An ex-coworker, now retired, the same as I went to Nashville last weekend. He and his wife are country music fans. I heard on the news that last weekend Nashville had a big snow, so, today I called to see if the weather had ruined their trip.
It didn’t. They had a good time. They went to the Grand Ole’ Opry at Ryman’s Auditorium. He said that night was the last night until, I think he said, Fall, that they would be having the Grand Old Opry in the Ryman Auditorium – I think for the next several months the performances will be held at the concert hall at Opryland or wherever.
Their visit to the Ryman reminded me of my visit to the Ryman back 1963. By coincidence, my retired co-worker friend’s wife’s uncle was a friend of mine. Small world. He, I, and a couple of other boys went to Nashville, in my used PV544 Volvo.
I have an earlier post about that purchasing that used Volvo. It may have possibly played a part in the U.S. history.
When I bought the Volvo it had bad brakes. My friends and I thought we could replace the brakes with no problem and little cost. Which we did for little cost and no problem that we knew of.
On the way to Nashville going down a very long hill my brake petal went to the floor board. We sailed down with some of us screaming. Luckily, they had a truck runaway ramp which accommodated us to a coasting up a hill stop.
Somehow my friends made some adjustments and the brakes were fixed for a while, so onward to Nashville we went.
We got a room in a tall hotel next door to the Ryman Auditorium, I think the name of it was the Andrew Jackson Hotel.
We went on a walking tour of downtown Nashville, before the Grand Ole’ Opry. This wasn’t what you would think a walking tour is. At that time in our lives we could care less about the local history. We wanted to scout out some bars and a cheap place to eat.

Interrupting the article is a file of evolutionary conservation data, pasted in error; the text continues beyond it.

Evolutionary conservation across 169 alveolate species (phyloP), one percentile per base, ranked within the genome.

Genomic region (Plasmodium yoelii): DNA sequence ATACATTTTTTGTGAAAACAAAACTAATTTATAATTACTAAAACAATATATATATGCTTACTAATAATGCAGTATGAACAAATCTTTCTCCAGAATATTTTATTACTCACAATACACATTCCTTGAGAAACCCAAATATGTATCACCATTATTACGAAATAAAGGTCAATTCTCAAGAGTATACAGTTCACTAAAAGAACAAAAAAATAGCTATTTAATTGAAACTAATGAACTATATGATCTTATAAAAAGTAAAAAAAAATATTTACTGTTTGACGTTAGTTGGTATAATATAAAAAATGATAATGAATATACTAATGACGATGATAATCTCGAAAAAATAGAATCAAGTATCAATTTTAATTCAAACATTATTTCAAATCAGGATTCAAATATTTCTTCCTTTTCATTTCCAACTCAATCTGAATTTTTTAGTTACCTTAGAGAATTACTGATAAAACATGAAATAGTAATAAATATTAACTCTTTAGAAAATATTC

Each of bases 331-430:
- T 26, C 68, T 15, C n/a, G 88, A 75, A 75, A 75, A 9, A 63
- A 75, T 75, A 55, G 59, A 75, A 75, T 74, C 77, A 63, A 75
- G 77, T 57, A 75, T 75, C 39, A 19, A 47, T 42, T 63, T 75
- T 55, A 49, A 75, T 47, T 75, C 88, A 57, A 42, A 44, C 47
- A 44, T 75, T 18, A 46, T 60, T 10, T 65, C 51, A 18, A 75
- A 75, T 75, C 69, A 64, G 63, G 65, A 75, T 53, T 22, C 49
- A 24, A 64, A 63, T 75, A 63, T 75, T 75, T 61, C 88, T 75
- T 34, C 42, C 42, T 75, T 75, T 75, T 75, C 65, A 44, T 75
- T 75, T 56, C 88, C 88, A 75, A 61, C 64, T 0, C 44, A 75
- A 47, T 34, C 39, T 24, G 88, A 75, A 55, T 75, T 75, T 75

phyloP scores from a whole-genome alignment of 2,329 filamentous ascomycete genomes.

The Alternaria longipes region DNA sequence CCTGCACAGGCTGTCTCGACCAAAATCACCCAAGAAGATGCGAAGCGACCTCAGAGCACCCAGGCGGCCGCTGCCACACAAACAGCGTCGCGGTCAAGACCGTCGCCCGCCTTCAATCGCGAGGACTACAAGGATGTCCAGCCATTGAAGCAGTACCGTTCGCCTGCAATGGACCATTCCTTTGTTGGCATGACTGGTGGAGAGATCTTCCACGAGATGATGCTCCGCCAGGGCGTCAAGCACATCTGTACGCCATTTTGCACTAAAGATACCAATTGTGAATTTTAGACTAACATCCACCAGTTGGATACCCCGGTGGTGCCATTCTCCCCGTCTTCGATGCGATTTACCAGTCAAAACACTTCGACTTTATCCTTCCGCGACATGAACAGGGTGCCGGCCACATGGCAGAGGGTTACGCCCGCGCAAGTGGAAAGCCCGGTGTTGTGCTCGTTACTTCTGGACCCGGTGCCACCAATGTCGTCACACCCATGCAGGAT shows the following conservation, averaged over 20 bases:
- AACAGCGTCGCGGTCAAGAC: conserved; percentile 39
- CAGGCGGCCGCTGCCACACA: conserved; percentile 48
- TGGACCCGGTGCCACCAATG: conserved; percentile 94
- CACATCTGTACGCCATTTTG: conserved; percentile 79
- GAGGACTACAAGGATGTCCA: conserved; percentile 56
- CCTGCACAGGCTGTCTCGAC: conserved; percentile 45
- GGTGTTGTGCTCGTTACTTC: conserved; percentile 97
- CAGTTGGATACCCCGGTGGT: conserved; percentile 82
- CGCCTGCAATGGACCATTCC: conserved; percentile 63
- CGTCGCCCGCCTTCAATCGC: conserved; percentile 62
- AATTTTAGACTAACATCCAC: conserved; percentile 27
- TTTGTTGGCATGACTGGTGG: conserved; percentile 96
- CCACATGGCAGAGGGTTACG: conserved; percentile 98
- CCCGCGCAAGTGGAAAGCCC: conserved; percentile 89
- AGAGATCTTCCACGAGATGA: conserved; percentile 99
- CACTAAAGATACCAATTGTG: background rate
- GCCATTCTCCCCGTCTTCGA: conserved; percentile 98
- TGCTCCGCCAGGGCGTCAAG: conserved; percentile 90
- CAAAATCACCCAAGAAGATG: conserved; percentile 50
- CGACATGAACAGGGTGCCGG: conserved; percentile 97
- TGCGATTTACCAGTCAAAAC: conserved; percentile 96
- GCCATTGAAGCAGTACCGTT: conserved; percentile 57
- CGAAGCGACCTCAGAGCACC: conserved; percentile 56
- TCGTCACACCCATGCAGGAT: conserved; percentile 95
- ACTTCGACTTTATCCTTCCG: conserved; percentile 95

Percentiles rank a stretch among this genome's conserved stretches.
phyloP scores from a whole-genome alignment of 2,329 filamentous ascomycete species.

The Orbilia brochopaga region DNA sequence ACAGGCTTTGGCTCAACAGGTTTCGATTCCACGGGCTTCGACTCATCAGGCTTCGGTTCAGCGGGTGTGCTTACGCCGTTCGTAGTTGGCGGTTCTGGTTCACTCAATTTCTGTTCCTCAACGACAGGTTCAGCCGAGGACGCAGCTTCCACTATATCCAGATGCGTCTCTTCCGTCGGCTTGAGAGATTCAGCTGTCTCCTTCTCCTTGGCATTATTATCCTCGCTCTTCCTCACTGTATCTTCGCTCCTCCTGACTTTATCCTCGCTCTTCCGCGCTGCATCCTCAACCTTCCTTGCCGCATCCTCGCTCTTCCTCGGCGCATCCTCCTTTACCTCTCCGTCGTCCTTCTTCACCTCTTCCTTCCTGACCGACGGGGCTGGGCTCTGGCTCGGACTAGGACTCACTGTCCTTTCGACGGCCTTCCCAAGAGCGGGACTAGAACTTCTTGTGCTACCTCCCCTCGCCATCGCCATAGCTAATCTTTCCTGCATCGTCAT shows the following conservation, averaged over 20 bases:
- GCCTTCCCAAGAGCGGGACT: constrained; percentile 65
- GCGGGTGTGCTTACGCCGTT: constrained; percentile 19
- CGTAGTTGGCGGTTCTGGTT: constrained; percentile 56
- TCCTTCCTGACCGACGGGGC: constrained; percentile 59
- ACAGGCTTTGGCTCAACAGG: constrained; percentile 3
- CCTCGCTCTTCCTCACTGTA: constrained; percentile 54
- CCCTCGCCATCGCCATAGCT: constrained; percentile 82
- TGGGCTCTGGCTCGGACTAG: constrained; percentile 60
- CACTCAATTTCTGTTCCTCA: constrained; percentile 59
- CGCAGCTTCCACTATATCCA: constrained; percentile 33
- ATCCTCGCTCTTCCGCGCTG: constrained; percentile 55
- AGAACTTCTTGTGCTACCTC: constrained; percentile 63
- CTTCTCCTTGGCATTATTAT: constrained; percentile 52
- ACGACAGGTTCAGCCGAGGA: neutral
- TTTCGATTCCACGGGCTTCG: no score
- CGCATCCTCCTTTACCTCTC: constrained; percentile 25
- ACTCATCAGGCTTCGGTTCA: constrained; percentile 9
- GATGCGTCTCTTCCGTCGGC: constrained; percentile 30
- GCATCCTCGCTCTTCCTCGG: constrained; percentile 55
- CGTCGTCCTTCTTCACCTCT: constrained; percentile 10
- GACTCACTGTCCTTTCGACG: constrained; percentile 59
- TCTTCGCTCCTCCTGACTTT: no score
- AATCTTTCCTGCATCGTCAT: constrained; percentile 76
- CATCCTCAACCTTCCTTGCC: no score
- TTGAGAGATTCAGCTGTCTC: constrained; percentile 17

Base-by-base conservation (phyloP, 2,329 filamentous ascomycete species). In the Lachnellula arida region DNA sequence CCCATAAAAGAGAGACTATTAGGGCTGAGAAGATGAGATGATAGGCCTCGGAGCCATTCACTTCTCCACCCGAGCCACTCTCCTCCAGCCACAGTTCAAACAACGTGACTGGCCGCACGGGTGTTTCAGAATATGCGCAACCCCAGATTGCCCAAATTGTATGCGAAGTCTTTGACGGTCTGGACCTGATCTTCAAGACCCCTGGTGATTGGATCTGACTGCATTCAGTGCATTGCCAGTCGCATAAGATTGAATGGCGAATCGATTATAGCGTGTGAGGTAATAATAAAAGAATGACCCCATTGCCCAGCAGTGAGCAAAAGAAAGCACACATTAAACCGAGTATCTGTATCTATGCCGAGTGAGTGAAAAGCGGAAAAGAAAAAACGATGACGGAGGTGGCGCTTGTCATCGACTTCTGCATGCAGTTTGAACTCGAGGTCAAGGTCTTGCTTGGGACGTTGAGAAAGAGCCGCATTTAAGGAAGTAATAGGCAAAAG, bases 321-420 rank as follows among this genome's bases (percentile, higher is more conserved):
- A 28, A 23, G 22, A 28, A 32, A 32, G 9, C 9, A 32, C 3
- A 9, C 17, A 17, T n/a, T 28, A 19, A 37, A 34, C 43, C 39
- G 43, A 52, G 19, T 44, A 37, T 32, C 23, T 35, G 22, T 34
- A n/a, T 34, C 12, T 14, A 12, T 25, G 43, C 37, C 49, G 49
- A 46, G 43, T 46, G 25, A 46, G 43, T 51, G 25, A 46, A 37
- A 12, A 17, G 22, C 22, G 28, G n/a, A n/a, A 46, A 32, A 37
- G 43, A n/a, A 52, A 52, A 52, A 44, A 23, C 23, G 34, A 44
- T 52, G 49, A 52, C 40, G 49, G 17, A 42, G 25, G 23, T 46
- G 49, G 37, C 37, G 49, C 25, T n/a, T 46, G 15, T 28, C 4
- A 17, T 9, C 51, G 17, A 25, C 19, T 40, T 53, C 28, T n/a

So, we decided to eat at Woolworth’s. They had a sign of some kind of special dinner in the window. We went in, got a table by the window, and ordered. We got our food and were eating when I looked up and a tall man in dirty clothes and carrying a guitar was watching us eat – like he was appreciating every bite. After covering our mouths, we discussed what should we do – it appears he was homeless and hungry. So, we motioned for him to come in, which he did, and joined us. We bought him a meal.
He really appreciated it. He gobbled it down. We thought he was drunk. He told us that he grew up with Cowboy Copus and Cowboy told him if he was ever in town, come on down to the Opry and he would line it up so he could play to the audience and maybe become famous. He said he taught Cowboy how to play and he really was appreciative. Before I typed this I ran a search on Cowboy Copus and see that he is from Adams County, Ohio, so I assumed his the man who claimed to his friend would claim to be from Adams County also.
We went on the Ryman. We got our seats, which were very high up, what now days is called the “nose-bleed section”. The seating looked like rows of church pews.
The Opry was really enjoyable it was interesting how they change the setup from one performance to the next. There were so many house-hold name stars singing, after a while they are seem to blend in. Cowboy Copus was more or less the M.C., doing about the same thing Ed Sullivan did, introduce acts. The only performer that stood out was Patsy Cline that I remember.
Between one of the acts Cowboy played a song. While he was singing, and on the lowest level aisle I saw movement. Somebody was walking up towards the stage. He had a guitar. I recognized his old brown coat. It was Cowboy Copus’s friend! I punch my friends and directed with my finger the man marching up. We were all laughing, not believing it.
The man got to the stage and put his guitar on it and started to climb up. Suddenly, ushers appeared from nowhere and jerked him away from the stage. He hollowed at Cowboy to tell them who he was.
Cowboy kept on singing, not missing a beat.
After the show, we went to Ernie’s Record Mark, and a few bars where amateurs who wanted to be discovered sung, probably for free.
We finally settled in a bar called “The Jungle”. A waitress there was named Bonnie. A big tall gal that tried to talk us into taking her back to Marietta with us. She had a cruel lazy husband and nine children. She wanted a change of scenery. She gave us her home number.
The next morning we called her and explained we were in a little Volvo with 4 passengers already. She said that was OK, she changed her mind anyway.
Which is just as well, because at that time each of us still lived with our parents. But we didn’t tell her that.
Cowboy copus and Patsey Cline were killed in an airplane accident the next week.